Category Archives: CSR

Visibility into Vizibl, The Collaboration Platform for True Supplier Innovation

It’s been a decade in the making, especially since it took years for Vizibl (founded in 2013) to find it’s focus, but what was once yet another SRM (Supplier Relationship Management) platform is now a truly leading Supplier Collaboration, Innovation, and Transformation platform.

Starting out with the vision of a better SRM, it took a while for Vizibl to find its niche and double down on it. In fact, it took years of working with clients with highly specific (customization/process) needs for them to realize that they were good at developing for and supporting specific, sometimes, complex processes and years more for them to sit back and identify the commonality, design standard project and service layers, and bring them to market. But they did, and they have, and we will discuss the first major project/service layer they are bringing to market later in this article.

The Vizibl platform has seven main components:

  • Supplier Information Management Foundation
  • Supplier Collaboration Workspace
  • Supplier Innovation Hub
  • Supplier Relationship Management Module
  • Dashboards, Analytics, and Reporting
  • Program Layer: (Foundation for) Specific Development/Improvement Programs that Cross-Cut the Entire Platform
    (built on a virtual platform integration layer)
  • Supplier Sustainability Management

1. The Supplier Information Management Foundation is what you would expect from a leading SRM platform — it can track all of the core data and meta data you would expect on a supplier and can be extended as needed to track all of the data you require across all areas of supplier information, products, risks, compliance requirements, performance requirements, contracts, projects, initiatives, and activities you wish to manage.

Supplier Onboarding is straight forward as it’s quick and simple to create a new company record to begin the process, with only minimal data needed. New suppliers can be onboarded as standalone, children of an existing company, or related entities. The platform can maintain complex supplier tree relationships and the tree can be visualized along with a roll up of relevant metrics, project counts, and appropriate relationship data.

2. The Supplier Collaboration workspace is where the buyer can communicate with the supplier, spin off action plans and initiatives, store ideas and plans, pull in and push out data as needed, and put thought into action.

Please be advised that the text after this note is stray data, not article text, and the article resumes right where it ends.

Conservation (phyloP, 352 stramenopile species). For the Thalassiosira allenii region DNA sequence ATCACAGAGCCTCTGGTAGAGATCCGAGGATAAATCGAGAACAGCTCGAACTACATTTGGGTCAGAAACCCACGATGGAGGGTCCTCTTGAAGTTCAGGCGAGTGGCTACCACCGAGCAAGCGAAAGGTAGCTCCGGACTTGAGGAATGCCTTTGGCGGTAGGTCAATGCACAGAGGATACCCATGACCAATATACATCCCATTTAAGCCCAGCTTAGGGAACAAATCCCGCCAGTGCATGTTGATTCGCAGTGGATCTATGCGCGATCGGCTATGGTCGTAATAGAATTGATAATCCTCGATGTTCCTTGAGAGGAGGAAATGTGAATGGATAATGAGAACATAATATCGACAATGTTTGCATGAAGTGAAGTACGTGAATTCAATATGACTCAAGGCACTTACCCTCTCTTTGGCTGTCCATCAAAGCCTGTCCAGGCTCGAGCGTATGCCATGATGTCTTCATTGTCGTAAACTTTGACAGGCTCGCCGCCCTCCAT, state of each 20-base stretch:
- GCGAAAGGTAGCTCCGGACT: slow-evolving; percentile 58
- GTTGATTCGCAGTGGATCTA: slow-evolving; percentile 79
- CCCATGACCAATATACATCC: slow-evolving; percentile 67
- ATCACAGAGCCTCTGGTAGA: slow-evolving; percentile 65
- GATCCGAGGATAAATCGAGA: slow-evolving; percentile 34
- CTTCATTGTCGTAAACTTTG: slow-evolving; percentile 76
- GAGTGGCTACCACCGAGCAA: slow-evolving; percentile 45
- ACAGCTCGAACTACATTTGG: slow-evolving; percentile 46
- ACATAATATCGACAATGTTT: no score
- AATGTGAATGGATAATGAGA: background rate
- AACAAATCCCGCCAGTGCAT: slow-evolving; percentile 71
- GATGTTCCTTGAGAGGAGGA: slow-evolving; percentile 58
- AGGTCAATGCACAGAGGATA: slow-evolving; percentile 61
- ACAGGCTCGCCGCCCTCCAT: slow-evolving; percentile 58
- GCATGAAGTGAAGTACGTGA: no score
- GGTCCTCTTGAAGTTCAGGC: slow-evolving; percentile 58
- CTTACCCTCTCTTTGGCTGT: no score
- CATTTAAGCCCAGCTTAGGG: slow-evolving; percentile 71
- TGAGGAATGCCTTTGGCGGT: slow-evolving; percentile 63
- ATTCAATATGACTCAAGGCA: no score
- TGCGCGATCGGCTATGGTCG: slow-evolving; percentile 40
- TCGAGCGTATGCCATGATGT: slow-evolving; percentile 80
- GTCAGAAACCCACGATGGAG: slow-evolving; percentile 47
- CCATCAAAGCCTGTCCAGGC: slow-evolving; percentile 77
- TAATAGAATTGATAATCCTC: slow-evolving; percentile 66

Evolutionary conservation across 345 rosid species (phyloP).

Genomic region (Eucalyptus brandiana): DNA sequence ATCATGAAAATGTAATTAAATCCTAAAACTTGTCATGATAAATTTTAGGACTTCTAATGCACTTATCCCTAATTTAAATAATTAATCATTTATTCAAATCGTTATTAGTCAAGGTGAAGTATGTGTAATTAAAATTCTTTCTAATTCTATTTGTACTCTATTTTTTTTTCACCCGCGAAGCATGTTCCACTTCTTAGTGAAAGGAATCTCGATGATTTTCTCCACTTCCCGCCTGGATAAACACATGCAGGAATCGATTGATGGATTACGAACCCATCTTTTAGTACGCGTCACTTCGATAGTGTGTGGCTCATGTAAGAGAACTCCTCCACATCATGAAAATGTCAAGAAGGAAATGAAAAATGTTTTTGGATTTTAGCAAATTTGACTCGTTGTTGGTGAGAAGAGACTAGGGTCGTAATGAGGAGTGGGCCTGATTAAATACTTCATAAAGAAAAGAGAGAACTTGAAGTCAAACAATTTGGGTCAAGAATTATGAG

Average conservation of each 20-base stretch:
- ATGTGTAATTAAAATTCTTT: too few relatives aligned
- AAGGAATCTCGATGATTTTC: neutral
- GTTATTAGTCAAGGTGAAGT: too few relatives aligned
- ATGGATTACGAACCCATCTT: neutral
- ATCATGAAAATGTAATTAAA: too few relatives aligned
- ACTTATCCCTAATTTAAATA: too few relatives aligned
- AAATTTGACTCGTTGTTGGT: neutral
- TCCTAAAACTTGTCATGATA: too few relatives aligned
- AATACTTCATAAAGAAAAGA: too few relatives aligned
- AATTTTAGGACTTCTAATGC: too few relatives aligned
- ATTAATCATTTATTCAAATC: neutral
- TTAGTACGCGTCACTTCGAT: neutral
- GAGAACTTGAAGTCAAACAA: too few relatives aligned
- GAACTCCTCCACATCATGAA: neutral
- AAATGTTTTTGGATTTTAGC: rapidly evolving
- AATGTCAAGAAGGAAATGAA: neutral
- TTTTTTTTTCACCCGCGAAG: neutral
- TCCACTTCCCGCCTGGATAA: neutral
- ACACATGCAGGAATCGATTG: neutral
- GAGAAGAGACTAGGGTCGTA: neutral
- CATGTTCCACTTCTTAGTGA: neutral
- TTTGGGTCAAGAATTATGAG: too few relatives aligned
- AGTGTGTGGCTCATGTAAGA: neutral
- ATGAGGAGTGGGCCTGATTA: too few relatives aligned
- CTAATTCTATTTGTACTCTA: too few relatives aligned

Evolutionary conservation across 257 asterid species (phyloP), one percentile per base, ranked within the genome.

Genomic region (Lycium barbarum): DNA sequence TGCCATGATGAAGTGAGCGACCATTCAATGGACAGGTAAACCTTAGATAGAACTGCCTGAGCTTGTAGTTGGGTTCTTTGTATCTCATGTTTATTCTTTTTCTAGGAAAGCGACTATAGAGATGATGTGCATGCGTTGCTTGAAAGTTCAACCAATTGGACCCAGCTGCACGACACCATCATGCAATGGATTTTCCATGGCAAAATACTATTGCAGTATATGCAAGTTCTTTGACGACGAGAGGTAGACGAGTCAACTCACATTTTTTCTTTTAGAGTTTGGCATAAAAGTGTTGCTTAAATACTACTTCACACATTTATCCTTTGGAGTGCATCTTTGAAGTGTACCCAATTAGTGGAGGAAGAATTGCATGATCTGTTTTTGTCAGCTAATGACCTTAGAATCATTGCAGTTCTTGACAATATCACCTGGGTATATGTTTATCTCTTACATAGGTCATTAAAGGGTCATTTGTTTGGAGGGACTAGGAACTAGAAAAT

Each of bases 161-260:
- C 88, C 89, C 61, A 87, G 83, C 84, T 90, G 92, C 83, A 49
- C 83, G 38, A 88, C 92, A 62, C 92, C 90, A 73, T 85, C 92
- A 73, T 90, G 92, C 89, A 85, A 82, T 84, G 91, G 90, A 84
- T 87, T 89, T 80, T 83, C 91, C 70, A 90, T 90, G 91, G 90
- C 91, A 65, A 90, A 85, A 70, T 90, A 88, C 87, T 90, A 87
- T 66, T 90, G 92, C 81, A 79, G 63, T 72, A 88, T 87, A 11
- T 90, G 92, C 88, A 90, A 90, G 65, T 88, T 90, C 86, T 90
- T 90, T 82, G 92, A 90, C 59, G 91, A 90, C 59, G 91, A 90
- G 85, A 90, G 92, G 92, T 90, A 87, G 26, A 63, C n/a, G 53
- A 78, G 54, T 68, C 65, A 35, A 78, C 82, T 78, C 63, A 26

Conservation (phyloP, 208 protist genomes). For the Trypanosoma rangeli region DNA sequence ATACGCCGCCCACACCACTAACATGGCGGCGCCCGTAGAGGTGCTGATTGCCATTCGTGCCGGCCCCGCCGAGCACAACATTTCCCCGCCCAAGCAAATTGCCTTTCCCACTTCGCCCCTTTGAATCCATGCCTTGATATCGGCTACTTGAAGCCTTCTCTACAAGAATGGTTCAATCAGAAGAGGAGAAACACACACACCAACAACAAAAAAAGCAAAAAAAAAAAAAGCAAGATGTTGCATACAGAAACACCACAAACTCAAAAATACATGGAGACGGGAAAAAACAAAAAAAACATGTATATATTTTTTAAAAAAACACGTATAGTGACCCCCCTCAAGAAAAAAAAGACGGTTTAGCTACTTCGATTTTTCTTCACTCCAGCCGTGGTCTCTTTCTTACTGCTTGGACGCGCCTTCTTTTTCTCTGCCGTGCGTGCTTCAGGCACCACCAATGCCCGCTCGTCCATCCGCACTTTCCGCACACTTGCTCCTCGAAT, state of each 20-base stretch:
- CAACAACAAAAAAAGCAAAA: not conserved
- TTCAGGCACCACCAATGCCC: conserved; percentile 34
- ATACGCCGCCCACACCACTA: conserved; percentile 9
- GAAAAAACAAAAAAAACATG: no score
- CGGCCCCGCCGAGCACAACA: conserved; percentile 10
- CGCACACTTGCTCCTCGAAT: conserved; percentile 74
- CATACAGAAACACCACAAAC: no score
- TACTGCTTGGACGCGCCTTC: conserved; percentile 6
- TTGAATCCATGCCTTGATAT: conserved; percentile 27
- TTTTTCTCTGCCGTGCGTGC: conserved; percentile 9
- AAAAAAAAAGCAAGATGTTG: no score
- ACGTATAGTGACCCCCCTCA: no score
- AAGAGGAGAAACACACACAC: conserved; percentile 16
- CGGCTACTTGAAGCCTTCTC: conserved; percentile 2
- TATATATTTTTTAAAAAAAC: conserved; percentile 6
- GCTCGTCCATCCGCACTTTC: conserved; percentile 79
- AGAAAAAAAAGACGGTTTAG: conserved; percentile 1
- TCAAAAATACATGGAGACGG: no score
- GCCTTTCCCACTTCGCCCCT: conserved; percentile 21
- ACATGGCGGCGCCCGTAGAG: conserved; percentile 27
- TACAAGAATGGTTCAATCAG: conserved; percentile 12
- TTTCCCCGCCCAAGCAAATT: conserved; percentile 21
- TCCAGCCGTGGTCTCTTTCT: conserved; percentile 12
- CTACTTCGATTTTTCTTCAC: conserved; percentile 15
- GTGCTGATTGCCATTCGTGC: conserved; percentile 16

3. The Supplier Innovation Hub is where the core of the magic happens. This is where challenges can be issued, goals set, and projects planned. It’s where projects are defined to increase supplier performance, improve product designs or manufacturing, increase sustainability, or decrease CO2/GHG emissions.

Projects have activities (or tasks), roadmaps that link them together, objectives (outcomes), value tracking metrics, integrated communications, and teams.

4. The Supplier Relationship Management Module is the glue that holds it all together. In addition to integrating all of the pieces, it also supports the creation of basic supplier action/account plans, the definition of strategic objectives, and integrated overview dashboards. It also allows for the definition of supplier teams (that it calls circles) that represent the different teams the organization will be working with, the management teams, and boards of relevance.

5. The Dashboards, Analytics, and Reporting capability is used to summarize and display the various types of data, metrics, and indicators tracked by the platform. These dashboards cannot only roll up metrics across the platform, but can also roll up metrics in, and across, projects by stages, as well as break them down by regions or supplier trees.

6. The Supplier Sustainability Management module is one of their latest modules focussed on tracking and managing an organization’s sustainability initiatives. It can track all of the emissions for each supplier, those that are reporting, the associated spend, and any other GHG data of relevance to the organization. It can also track all of the data associated with ESG surveys requested by the organization, which can be custom created and as broad or deep as required.

7A. The Program Layer is the toolkit that they use to build custom cross-platform program management capability that allows an organization to tackle new, and possibly exciting, initiatives that can transform their operations, product, and / or supply chains. Programs consist of suppliers, goals and targets, indicator metrics, associated data and reporting, summary dashboards, and scores.